After Ibn Rushd, there arose many later schools of Islamic Philosophy. We can mention just a few, such as the those founded by Ibn Arabi and Mulla Sadra. These new schools are of particular importance, as they are still active in the Islamic world. The most important among them are:

Illuminationist school

Illuminationist philosophy was a school of Islamic philosophy founded by Shahab al-Din Suhrawardi in the 12th century. This school is a combination of Avicenna's philosophy and ancient Iranian philosophy, with many new innovative ideas of Suhrawardi. It is often described as having been influenced by Neoplatonism.

In Greek logic were written by the Illuminationist school, founded by Shahab al-Din Suhrawardi (1155-1191), who developed the idea of "decisive necessity", an important innovation in the history of logical philosophical speculation.[102]

Transcendent school

Transcendent theosophy is the school of Islamic philosophy founded by Mulla Sadra in the 17th century. His philosophy and ontology is considered to be just as important to Islamic philosophy as Martin Heidegger's philosophy later was to Western philosophy in the 20th century. Mulla Sadra bought "a new philosophical insight in dealing with the nature of reality" and created "a major transition from essentialism to existentialism" in Islamic philosophy, several centuries before this occurred in Western philosophy.[103]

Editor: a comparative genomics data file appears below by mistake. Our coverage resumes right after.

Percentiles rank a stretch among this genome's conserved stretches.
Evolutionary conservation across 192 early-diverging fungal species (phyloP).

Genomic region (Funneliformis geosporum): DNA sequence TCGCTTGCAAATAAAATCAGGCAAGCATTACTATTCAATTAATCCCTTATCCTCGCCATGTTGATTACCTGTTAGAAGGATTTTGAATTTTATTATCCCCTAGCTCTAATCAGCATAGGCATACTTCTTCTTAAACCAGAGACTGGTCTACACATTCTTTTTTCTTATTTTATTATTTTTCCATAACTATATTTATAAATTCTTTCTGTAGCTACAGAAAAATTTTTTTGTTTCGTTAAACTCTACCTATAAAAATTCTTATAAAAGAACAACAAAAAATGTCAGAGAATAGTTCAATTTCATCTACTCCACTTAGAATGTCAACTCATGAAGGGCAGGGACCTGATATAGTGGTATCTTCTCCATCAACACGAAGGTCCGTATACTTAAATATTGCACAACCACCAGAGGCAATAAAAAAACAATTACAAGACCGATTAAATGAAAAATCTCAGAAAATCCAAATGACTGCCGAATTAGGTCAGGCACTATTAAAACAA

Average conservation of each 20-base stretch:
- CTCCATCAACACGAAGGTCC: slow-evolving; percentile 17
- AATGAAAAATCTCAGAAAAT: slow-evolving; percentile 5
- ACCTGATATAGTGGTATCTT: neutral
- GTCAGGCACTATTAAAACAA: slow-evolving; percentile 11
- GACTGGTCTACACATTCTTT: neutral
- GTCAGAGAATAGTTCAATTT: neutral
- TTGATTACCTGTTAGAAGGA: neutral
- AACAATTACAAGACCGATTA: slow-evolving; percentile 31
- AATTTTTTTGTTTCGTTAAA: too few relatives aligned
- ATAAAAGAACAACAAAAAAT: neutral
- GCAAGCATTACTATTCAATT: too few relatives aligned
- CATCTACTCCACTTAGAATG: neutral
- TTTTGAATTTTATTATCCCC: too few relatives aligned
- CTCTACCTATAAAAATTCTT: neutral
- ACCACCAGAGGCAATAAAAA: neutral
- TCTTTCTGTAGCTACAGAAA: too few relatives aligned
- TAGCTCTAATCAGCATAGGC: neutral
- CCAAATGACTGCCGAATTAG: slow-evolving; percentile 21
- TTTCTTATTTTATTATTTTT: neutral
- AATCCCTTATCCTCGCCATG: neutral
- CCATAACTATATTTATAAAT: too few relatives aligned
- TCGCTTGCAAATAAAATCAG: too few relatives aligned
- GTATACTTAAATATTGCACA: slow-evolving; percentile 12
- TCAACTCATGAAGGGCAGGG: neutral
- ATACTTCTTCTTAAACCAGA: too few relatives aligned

The idea of "essence precedes existence" is a concept which dates back to Ibn Sina (Avicenna)[26] and his school of Avicennism as well as Shahab al-Din Suhrawardi[27] and his Illuminationist philosophy. The opposite idea of "Existence precedes essence" was thus developed in the works of Averroes[26] and Mulla Sadra[104] as a reaction to this idea and is a key foundational concept of existentialism.

For Mulla Sadra, "existence precedes the essence and is thus principle since something has to exist first and then have an essence." This is primarily the argument that lies at the heart of Mulla Sadra's Transcendent Theosophy. Sayyid Jalal Ashtiyani later summarized Mulla Sadra's concept as follows:[105]

"The existent being that has an essence must then be caused and existence that is pure existence ... is therefore a Necessary Being."

More careful approaches are needed in terms of thinking about philosophers (and theologians) in Islam in terms of phenomenological methods of investigation in ontology (or onto-theology), or by way of comparisons that are made with Heidegger's thought and his critique of the history of metaphysics.[106]

Contemporary Islamic philosophy

Allama Muhammad Iqbal (1877-1938), Muslim philosopher, poet and scholar from Pakistan (then British India).